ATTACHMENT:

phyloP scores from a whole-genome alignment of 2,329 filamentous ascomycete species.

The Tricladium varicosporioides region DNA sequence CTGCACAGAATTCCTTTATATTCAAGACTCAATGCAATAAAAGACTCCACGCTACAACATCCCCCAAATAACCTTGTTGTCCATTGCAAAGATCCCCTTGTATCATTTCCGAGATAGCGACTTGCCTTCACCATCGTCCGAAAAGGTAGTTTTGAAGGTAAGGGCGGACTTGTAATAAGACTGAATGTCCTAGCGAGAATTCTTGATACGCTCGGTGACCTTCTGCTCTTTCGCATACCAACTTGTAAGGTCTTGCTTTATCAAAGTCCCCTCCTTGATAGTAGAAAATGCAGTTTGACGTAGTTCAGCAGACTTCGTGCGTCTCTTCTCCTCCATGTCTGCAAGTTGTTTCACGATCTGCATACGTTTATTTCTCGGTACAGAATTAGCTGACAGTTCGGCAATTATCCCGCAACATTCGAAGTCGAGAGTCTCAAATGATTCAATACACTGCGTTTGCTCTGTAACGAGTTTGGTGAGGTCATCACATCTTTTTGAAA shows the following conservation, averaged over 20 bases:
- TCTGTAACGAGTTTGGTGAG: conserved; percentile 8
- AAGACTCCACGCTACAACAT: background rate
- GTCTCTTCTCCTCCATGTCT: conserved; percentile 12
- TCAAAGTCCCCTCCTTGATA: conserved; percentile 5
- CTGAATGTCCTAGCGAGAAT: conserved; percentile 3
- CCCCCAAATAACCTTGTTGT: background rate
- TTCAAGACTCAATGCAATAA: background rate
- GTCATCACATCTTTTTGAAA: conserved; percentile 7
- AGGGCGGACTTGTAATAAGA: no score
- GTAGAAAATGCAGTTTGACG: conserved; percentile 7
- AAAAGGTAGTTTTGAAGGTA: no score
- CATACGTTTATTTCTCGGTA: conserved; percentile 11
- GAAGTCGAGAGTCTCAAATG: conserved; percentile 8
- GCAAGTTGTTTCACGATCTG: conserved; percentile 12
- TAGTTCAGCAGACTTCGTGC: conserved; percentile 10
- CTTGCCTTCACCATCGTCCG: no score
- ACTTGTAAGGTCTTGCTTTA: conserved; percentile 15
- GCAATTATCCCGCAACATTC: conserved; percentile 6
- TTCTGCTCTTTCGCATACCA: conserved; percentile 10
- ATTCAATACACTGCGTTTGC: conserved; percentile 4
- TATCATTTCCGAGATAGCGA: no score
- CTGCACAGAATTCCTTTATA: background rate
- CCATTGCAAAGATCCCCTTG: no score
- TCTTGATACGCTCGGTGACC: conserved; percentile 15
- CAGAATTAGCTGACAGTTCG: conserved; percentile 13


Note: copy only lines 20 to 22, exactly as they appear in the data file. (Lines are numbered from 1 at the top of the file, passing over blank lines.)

- GCAATTATCCCGCAACATTC: conserved; percentile 6
- TTCTGCTCTTTCGCATACCA: conserved; percentile 10
- ATTCAATACACTGCGTTTGC: conserved; percentile 4